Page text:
House Republicans are trying to give U.S. Southern Command authority over military relations with Mexico, which currently lies within the jurisdiction of U.S. Northern Command.
The US$826 billion Pentagon funding bill, which the House defense spending panel advanced along party lines on Thursday, contains a provision that would give SOUTHCOM authority over all military activities related to Mexico within six months after the bill becomes law. Republicans hope that doing so will enable the Defense Department to play a more active role in cracking down on fentanyl trafficking.
“No threat in the world today is claiming more American lives than the fentanyl crisis,” House defense appropriations Chairman Ken Calvert, R-Calif., told Defense News in a statement. “To prioritize combatting the trafficking of fentanyl by Mexican drug cartels, we are transferring Mexico from the jurisdiction of NORTHCOM to SOUTHCOM, which has a long history of successful international and interagency counter-drug operations.”
Fentanyl is the leading cause of drug overdose deaths in the United States. Nearly 71,000 Americans died from fentanyl and opioid-related overdoses in 2021 — comprising about 67% of all overdoses — according to data compiled by the National Institutes of Health.
A January 2020 report by the Drug Enforcement Agency identified Mexico and China as primary sources for fentanyl trafficked into the United States and said India is emerging as a source of related chemicals.
“Within the whole of government approach to this epidemic, this bill advances the Defense Department’s role in a historic way,” Calvert said. “The subcommittee is providing record-high investments in Defense Department drug interdiction and counter-drug activities.”
A Republican summary accompanying the Pentagon spending bill touts $1.2 billion in funding for drug interdictions and counter-drug activities. The summary also touts an unspecified funding increase for the National Guard’s counter-drug program as well as train and equip programs to help Latin American countries crack down on cartels, “particularly the Sinaloa and Jalisco drug cartels.”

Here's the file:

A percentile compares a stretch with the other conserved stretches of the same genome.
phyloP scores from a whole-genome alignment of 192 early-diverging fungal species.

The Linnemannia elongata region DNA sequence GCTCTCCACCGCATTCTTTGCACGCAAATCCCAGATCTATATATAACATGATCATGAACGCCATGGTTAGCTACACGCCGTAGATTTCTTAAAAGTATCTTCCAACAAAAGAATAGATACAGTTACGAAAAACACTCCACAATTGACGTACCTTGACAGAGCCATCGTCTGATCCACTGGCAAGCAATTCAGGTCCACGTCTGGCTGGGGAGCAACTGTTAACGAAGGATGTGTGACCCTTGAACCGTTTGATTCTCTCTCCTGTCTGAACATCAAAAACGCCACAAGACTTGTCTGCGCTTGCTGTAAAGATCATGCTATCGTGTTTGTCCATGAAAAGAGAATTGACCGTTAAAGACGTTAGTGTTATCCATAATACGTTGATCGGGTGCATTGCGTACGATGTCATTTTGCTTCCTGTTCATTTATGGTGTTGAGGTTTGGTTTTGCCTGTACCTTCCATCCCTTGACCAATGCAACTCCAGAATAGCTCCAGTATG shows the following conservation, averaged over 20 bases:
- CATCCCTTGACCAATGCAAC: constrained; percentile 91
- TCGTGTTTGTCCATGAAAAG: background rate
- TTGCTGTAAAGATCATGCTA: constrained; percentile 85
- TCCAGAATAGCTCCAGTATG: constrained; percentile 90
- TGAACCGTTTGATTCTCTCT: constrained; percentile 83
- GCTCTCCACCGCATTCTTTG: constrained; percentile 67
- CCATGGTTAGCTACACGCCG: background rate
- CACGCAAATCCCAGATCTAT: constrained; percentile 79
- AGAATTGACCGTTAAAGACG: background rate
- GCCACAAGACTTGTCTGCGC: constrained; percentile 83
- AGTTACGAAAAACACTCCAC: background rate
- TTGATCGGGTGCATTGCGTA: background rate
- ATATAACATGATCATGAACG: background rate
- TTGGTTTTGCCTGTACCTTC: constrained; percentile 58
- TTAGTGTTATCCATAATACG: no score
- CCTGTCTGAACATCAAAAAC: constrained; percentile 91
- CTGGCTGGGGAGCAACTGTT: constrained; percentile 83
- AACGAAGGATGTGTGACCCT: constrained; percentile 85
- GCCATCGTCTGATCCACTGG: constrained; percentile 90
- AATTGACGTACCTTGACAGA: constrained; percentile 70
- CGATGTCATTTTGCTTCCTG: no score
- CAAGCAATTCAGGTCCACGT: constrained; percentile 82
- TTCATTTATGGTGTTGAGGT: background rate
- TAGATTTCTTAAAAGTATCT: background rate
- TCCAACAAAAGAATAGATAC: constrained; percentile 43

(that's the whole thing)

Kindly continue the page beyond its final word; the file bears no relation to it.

The Pentagon last moved a country to a different combatant command in 2021, when it transferred Israel from U.S. European Command to U.S. Central Command to more effectively coordinate against Iran with Arab security partners.
Still, it’s unclear whether transferring Mexico to SOUTHCOM will get buy-in from Democrats when the full Appropriations Committee takes up the defense spending bill before a full House floor vote and final negotiations with the Senate.
“That’s not the kind of thing the Appropriations Committee is supposed to be doing,” Rep. Adam Smith of Washington, the top Democrat on the House Armed Services Committee, told Defense News. “They don’t know what they’re doing … and they shouldn’t be doing it.”
Smith said there had been no discussion on moving Mexico to SOUTHCOM, even with the House Armed Services Committee preparing to mark up the fiscal 2024 National Defense Authorization Act next week. Policy issues are usually debated in that authorization bill, while appropriations bills typically remain more focused on spending levels and funding specifics.
The draft FY24 defense spending bill also contains several contentious partisan policy riders that Democrats strongly oppose, including an end to the Pentagon’s abortion leave policy, an end to transgender medical care for troops and a ban on diversity and extremism training.
But on fentanyl, some lawmakers have sought to come to a bipartisan consensus regarding the military’s role in counter-drug operations in Mexico and elsewhere.
Sens. Joni Ernst, R-Iowa, and Tim Kaine, D-Va., have teamed up to introduce legislation that would require the Pentagon to deepen security cooperation with the Mexican military to combat fentanyl trafficking. Reps. Stephanie Bice, R-Okla., and Salud Carbajal, D-Calif., have introduced the same bill in the House.
They introduced the legislation in May after a growing chorus of Republican lawmakers and presidential candidates called for Congress to pass a military authorization for the president to strike drug cartels in Mexico.
Rep. Dan Crenshaw, R-Texas, introduced the bill that would authorize military force in Mexico in January. It currently has 20 Republican co-sponsors, including two who lead panels on the House Armed Services Committee: Reps. Mike Waltz of Florida and Jack Bergman of Michigan.
All the leading Republican presidential candidates have advocated using military force in Mexico against drug cartels, including former President Donald Trump, Florida Gov. Ron DeSantis, former Vice President Mike Pence, former Gov. Nikki Haley, and Sen. Tim Scott, R-S.C.
Source: US Defense News